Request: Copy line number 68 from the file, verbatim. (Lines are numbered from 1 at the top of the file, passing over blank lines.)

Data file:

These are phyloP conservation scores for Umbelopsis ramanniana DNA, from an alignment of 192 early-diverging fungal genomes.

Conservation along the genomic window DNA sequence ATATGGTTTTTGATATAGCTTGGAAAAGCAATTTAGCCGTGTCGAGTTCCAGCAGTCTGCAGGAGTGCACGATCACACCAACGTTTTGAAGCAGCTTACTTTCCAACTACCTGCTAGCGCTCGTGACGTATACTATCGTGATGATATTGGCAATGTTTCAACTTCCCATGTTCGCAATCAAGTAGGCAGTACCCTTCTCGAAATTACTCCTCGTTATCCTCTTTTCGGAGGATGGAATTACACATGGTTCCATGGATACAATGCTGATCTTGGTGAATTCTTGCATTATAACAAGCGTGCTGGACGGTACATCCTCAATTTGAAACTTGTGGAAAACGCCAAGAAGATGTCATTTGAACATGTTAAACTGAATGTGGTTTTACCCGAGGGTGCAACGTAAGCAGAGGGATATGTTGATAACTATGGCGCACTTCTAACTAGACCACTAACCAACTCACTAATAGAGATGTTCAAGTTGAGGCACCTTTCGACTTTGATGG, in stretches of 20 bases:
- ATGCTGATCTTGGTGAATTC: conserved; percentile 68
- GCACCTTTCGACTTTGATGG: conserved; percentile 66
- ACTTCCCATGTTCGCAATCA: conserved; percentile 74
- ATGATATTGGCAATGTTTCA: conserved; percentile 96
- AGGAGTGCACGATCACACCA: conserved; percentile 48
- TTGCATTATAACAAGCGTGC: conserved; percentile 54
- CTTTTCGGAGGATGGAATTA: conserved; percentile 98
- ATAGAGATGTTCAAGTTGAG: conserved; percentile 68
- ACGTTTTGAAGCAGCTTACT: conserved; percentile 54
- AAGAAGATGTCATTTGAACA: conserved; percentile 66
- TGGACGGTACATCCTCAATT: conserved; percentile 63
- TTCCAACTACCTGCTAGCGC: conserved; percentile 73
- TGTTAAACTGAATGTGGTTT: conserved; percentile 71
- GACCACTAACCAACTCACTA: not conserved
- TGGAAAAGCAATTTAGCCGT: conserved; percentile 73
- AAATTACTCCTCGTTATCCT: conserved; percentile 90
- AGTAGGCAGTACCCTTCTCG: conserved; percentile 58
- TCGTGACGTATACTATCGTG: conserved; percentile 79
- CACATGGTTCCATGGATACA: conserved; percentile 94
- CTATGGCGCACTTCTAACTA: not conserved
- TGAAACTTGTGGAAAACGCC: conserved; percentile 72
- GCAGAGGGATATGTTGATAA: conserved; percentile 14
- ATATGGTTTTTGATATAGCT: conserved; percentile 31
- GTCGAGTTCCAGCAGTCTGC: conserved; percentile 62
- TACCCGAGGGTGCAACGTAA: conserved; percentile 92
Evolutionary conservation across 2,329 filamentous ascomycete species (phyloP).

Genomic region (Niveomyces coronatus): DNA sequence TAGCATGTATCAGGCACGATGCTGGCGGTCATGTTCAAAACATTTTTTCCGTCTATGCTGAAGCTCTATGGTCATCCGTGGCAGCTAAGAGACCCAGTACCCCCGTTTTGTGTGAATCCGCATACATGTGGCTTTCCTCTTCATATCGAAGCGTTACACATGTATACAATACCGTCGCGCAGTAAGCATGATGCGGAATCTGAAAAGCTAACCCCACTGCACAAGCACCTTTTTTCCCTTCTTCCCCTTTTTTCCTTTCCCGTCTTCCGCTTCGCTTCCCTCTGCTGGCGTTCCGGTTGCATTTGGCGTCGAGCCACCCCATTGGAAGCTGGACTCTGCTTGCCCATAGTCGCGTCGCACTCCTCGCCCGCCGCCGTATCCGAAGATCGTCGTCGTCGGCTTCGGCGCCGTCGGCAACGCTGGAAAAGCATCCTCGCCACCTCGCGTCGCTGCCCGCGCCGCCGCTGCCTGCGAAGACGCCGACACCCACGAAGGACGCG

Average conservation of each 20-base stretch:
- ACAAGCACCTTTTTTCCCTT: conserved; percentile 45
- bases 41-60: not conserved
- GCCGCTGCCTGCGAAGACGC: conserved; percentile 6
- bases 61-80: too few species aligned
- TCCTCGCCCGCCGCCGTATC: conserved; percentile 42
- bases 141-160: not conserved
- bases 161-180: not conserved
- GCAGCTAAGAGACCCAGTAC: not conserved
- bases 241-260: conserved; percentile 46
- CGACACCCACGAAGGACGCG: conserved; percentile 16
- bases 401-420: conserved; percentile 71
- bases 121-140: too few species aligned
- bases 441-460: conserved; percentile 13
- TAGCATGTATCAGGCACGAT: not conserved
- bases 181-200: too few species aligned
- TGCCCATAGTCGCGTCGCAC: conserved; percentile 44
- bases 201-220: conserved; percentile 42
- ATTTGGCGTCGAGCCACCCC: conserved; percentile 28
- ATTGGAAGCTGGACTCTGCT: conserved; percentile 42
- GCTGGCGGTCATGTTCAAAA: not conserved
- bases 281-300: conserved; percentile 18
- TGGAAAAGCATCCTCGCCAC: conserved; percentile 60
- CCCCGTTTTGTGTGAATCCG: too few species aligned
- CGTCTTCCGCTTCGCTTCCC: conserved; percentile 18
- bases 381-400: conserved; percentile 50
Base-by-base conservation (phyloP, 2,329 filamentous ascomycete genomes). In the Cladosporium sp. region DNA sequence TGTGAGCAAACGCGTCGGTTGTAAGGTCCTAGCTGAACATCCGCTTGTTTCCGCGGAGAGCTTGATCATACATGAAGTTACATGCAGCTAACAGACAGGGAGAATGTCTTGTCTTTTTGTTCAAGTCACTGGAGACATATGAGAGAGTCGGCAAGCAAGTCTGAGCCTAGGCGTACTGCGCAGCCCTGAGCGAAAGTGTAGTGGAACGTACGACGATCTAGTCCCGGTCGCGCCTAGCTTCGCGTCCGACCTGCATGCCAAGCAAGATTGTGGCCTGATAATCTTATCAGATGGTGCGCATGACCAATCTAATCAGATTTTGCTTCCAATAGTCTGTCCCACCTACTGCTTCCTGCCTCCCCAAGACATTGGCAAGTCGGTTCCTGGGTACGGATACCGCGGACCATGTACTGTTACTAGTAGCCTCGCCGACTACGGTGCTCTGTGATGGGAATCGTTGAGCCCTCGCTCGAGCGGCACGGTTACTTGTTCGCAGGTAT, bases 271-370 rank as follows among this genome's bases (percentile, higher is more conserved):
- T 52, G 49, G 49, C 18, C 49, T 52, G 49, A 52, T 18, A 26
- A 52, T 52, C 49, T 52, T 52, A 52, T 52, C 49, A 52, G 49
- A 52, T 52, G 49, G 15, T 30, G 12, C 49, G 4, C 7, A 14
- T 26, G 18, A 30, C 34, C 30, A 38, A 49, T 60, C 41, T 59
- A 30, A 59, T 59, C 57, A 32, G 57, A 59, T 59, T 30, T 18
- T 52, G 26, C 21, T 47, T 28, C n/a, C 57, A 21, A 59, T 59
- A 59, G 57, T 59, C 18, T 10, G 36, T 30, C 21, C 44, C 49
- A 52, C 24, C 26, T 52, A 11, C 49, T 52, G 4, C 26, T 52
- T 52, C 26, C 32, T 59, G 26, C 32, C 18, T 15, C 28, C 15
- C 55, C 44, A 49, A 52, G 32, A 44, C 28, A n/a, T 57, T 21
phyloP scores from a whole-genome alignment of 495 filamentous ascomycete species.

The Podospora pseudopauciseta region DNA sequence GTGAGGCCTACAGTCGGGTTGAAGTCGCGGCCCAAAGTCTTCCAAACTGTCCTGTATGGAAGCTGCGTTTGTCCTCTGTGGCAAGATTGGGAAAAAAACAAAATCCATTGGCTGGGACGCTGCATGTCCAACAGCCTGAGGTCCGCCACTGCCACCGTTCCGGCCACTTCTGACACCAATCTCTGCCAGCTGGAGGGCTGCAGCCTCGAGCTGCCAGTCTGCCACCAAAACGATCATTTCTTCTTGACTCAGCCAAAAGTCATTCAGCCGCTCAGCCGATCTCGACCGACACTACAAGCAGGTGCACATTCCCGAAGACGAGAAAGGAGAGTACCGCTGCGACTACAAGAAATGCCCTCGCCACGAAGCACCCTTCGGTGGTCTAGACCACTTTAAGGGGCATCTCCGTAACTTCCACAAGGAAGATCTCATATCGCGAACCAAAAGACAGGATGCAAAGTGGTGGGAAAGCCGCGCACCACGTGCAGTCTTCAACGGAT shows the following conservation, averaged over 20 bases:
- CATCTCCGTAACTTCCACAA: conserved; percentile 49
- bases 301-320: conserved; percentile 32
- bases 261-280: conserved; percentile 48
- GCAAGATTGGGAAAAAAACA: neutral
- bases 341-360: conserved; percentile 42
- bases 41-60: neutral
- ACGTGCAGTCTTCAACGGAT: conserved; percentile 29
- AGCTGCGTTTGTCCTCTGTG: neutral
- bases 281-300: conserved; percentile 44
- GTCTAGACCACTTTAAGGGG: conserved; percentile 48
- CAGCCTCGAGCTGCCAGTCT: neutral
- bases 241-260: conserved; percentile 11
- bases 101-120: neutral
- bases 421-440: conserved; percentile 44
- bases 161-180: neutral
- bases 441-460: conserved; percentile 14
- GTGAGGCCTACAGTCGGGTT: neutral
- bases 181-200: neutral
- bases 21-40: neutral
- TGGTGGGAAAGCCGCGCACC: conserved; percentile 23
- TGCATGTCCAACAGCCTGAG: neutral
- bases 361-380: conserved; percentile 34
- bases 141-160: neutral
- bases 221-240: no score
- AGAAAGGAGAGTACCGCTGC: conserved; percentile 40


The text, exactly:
The Podospora pseudopauciseta region DNA sequence GTGAGGCCTACAGTCGGGTTGAAGTCGCGGCCCAAAGTCTTCCAAACTGTCCTGTATGGAAGCTGCGTTTGTCCTCTGTGGCAAGATTGGGAAAAAAACAAAATCCATTGGCTGGGACGCTGCATGTCCAACAGCCTGAGGTCCGCCACTGCCACCGTTCCGGCCACTTCTGACACCAATCTCTGCCAGCTGGAGGGCTGCAGCCTCGAGCTGCCAGTCTGCCACCAAAACGATCATTTCTTCTTGACTCAGCCAAAAGTCATTCAGCCGCTCAGCCGATCTCGACCGACACTACAAGCAGGTGCACATTCCCGAAGACGAGAAAGGAGAGTACCGCTGCGACTACAAGAAATGCCCTCGCCACGAAGCACCCTTCGGTGGTCTAGACCACTTTAAGGGGCATCTCCGTAACTTCCACAAGGAAGATCTCATATCGCGAACCAAAAGACAGGATGCAAAGTGGTGGGAAAGCCGCGCACCACGTGCAGTCTTCAACGGAT shows the following conservation, averaged over 20 bases: